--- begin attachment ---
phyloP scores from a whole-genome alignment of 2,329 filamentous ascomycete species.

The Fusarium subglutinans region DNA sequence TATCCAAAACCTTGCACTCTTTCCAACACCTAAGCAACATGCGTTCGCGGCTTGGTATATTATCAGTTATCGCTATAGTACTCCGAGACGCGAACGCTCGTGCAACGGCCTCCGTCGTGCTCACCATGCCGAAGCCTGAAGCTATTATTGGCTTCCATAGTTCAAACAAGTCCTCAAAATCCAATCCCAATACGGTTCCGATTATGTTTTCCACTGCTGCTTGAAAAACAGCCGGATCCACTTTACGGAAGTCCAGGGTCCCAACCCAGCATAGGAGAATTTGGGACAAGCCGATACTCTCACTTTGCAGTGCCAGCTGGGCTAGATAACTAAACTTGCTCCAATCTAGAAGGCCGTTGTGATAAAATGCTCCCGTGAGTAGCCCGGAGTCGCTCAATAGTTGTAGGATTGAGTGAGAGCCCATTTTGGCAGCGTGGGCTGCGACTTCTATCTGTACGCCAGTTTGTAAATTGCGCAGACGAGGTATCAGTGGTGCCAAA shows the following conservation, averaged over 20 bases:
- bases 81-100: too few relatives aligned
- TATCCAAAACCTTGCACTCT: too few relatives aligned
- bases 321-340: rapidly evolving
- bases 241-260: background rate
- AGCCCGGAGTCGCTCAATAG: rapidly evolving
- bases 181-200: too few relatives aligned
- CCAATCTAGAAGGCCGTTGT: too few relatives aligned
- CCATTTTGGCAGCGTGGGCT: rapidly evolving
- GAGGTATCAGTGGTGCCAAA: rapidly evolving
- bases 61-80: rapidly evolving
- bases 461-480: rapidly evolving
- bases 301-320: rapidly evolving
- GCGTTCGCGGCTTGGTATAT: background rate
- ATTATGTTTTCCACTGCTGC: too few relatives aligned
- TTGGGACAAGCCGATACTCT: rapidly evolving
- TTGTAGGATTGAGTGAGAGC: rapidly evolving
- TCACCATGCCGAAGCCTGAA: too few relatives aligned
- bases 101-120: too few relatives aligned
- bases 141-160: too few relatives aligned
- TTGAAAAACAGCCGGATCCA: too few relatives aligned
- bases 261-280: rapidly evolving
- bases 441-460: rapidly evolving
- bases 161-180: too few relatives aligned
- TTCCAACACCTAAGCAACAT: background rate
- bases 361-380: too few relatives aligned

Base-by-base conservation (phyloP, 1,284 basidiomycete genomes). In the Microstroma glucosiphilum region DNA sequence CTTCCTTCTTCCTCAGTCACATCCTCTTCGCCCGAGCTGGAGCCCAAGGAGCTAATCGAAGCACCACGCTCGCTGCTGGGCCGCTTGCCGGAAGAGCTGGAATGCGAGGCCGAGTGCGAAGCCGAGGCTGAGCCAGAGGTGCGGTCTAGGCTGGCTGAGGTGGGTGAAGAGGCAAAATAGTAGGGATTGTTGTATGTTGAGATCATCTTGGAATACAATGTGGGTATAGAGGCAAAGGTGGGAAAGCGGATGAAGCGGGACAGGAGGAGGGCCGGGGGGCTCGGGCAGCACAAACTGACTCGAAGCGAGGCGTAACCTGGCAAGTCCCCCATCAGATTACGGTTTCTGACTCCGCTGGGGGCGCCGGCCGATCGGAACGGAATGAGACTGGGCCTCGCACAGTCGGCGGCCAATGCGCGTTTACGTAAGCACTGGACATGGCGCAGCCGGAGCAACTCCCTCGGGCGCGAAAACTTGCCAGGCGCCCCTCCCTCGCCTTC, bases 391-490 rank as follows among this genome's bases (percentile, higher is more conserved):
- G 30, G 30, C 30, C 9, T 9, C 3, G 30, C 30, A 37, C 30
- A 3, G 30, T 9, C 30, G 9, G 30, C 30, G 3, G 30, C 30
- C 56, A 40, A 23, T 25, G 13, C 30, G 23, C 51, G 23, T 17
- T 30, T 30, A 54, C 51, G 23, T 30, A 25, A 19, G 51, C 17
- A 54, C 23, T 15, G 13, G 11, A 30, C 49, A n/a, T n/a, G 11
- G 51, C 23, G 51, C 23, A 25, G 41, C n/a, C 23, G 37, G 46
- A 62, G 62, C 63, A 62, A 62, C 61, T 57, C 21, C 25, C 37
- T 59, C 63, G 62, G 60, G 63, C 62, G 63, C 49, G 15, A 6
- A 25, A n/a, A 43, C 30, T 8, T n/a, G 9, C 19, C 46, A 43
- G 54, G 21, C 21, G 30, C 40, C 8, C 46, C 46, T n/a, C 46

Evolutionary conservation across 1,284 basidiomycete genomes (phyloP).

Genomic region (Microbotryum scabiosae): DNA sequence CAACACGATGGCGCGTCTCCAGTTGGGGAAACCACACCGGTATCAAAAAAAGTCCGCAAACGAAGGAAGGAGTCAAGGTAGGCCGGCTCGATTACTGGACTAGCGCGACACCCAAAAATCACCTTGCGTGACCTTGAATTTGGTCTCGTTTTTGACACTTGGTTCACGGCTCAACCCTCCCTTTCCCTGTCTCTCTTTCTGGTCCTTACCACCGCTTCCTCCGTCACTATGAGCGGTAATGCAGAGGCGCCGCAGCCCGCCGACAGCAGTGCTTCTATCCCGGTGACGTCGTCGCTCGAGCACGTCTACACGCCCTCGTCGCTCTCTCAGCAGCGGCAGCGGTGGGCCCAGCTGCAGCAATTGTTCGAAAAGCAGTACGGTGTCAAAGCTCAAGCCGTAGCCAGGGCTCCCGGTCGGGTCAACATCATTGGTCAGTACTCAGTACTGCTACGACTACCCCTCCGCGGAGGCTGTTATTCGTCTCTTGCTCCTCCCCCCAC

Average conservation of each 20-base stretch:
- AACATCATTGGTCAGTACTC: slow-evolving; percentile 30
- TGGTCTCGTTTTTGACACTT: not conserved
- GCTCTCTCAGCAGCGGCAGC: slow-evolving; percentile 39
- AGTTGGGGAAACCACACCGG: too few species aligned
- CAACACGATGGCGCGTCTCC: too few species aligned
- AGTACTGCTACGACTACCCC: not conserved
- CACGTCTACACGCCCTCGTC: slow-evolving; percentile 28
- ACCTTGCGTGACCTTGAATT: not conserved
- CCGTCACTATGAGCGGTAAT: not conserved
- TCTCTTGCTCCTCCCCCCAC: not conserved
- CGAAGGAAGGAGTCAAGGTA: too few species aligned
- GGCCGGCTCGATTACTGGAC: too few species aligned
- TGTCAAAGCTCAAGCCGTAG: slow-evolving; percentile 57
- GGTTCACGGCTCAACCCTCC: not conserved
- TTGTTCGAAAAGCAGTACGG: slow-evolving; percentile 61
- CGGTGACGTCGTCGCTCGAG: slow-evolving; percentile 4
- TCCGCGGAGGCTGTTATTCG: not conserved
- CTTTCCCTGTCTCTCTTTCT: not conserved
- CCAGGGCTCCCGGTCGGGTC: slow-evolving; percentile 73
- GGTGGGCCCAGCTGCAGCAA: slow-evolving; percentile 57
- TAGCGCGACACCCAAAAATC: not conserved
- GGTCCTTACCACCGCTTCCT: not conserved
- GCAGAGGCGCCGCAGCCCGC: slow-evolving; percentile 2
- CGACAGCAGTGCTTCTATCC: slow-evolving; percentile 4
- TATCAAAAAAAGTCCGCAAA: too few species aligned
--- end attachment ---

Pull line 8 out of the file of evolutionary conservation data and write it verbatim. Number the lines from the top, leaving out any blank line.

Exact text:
- bases 181-200: too few relatives aligned